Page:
ungunked after a brief period of punkhood. But that is another story.

The biggest problem presented by this state of events, however, was that
everything from the kitchen cabinets had been relocated to the living room
while the shelves were being painted. This meant that all the bowls, plates,
pots, pans, measuring elements, and essentially all instruments of cooking
and eating were covered in a misting of paint. This perhaps wouldn’t have
posed a very large threat… except that the paint was lead based.

And so our living room is still covered in items from the kitchen which we
haven’t returned because each thing has to be scrubbed thoroughly to remove
all paint before being allowed out of quarantine and back to its rightful

In the meantime, we’re most assuredly suffering from lead poisoning.

Sucking on paint chips,


Career day, freaks, and things left unsaid

18 March 1996 at 9:14 pm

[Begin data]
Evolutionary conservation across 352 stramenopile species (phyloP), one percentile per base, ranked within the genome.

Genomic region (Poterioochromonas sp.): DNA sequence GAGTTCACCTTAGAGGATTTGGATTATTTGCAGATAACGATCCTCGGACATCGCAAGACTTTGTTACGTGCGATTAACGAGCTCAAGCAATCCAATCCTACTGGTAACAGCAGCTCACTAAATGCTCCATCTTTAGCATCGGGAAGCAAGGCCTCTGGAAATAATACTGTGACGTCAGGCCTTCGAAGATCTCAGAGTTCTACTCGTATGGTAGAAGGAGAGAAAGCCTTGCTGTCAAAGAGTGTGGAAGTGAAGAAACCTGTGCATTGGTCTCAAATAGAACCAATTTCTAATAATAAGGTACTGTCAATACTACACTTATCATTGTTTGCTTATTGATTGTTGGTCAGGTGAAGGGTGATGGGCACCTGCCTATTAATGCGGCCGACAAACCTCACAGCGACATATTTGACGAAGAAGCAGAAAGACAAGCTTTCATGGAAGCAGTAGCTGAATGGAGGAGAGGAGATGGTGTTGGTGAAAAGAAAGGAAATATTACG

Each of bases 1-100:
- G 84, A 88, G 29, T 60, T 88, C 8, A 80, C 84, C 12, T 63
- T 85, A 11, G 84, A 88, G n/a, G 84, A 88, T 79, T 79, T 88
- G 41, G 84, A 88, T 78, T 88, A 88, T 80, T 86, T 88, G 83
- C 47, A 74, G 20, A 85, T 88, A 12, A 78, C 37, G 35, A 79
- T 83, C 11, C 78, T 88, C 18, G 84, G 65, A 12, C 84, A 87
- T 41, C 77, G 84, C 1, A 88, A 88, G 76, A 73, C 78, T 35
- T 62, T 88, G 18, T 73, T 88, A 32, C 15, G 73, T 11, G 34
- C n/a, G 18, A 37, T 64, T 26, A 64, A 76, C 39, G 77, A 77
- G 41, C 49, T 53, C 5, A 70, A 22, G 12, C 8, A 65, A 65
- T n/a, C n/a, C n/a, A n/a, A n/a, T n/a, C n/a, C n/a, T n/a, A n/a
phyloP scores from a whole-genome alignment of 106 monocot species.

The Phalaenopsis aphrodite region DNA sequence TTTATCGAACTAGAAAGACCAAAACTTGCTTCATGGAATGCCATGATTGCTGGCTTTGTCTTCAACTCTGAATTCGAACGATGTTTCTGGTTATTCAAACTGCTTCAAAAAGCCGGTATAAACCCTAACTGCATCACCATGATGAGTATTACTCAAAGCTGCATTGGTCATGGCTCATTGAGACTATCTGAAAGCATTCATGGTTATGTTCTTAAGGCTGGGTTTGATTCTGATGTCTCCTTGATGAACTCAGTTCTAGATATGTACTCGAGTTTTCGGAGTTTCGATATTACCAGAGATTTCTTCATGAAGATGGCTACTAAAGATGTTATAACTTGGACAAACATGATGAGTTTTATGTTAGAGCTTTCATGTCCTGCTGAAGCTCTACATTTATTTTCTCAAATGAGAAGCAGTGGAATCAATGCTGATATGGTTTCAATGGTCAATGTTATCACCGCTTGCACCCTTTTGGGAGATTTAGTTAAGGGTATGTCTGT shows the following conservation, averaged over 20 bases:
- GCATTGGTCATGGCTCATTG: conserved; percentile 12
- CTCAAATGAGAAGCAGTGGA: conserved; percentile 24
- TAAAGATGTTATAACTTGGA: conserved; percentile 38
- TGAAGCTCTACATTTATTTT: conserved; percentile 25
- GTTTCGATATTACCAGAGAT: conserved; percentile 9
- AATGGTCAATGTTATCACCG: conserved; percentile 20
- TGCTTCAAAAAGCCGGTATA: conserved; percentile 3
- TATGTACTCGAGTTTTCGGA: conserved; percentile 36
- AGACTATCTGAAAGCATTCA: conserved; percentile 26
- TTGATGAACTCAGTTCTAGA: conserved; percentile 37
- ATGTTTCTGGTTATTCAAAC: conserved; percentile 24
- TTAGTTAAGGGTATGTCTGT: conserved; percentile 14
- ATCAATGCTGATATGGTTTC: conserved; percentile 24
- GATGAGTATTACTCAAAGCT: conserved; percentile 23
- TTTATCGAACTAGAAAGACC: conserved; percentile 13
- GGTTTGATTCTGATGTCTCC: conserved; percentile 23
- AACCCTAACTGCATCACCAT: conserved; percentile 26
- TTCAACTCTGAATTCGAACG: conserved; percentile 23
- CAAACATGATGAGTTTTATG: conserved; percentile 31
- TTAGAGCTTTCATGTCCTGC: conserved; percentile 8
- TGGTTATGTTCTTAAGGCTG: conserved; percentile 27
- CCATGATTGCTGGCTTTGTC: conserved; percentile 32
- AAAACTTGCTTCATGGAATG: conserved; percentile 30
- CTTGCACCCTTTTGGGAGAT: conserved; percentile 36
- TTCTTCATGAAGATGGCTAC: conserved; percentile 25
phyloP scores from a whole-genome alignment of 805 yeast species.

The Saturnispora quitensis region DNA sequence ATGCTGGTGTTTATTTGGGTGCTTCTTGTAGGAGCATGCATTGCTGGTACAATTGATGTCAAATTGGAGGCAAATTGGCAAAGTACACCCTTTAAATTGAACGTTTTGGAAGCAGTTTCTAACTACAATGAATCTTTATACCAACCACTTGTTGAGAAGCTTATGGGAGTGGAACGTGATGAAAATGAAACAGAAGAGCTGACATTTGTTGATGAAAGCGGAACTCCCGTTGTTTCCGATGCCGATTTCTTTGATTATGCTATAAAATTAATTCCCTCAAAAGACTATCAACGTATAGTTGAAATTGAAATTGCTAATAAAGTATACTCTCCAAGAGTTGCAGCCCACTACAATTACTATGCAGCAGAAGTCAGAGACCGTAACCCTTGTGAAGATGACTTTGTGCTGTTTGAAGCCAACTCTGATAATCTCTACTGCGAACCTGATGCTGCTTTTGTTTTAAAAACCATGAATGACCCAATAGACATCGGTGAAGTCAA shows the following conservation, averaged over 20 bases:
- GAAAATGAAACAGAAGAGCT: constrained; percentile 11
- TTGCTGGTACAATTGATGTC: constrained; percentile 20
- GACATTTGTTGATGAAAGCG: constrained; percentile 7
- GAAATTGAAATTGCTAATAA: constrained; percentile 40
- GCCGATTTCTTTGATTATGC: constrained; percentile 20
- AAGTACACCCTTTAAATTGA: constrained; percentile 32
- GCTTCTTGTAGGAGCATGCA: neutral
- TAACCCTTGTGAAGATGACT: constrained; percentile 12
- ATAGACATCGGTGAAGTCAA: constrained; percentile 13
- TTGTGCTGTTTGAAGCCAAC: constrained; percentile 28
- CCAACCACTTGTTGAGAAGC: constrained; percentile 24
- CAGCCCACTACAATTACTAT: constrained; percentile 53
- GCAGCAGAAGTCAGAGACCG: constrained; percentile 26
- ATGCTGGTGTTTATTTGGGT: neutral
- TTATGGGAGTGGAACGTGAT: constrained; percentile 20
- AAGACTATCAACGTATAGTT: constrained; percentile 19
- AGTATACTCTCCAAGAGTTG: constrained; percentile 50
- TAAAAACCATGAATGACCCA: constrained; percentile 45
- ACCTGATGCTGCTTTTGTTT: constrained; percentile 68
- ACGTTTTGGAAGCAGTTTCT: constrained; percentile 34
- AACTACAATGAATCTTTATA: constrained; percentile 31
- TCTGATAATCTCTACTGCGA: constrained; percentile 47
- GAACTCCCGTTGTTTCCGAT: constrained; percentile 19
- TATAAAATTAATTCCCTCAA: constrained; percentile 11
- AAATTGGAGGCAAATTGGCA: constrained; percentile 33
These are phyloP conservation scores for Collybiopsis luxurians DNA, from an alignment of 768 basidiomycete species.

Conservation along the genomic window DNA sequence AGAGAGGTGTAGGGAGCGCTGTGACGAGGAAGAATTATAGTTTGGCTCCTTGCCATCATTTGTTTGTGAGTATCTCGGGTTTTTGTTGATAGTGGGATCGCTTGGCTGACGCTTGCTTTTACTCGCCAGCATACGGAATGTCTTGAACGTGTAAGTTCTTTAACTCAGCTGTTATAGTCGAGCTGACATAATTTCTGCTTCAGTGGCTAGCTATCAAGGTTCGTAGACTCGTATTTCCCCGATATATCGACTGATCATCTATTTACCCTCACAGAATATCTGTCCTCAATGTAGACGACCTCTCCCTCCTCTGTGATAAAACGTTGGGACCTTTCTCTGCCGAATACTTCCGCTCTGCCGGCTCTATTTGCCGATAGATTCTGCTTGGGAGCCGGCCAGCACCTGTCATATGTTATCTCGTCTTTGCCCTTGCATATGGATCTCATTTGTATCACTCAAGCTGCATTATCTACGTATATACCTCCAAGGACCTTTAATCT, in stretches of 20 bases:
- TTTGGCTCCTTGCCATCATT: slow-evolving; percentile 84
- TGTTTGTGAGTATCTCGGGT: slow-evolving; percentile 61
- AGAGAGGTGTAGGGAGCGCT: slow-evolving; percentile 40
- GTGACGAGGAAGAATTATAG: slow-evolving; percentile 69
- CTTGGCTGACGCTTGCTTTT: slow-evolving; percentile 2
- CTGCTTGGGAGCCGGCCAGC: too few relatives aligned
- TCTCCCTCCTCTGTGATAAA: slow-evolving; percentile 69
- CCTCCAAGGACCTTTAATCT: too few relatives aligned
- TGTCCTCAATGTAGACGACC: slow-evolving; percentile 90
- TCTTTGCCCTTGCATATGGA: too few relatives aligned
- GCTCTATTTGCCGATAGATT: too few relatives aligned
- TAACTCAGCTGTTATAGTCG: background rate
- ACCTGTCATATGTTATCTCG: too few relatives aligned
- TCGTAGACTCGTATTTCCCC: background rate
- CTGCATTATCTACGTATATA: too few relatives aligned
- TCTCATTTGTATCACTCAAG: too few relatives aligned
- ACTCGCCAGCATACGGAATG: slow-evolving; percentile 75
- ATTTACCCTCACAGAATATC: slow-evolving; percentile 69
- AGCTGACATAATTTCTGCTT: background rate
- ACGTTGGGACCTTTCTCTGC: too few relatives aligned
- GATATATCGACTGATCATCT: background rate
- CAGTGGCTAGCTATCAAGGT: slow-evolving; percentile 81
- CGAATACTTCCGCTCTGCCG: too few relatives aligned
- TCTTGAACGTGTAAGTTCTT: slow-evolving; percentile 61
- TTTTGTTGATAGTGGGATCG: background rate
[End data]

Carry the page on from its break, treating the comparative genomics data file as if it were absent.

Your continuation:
by Jonah

Mmmmm… Yawn. I’m a little tired. I stayed on last night after you left.
Bishop, who didn’t have school today, stumbled across me hibernating on
Legends, so we went back over to DS9 and chatted for a long while about life
and stuff. How come the really deep discussions come really late (or very
early)? Anyway, it started storming really big. My dad came upstairs to
unplug my computer, only to find me on it. That was not a pleasant scene. I
told him I was writing a paper, which I was. But he was upset, even though
he went back to bed, and it -was- really lightning a lot, so I said goodnight
to Bish and unplugged the computer. I’d still only written the first
paragraph of my paper. It was 4 a.m. by then. I went to bed, setting my
alarm for 5. Even though I’d been pumping myself with caffeine and sugar, I
went to sleep right away.

The alarm went off much too soon. I stumbled over to the computer and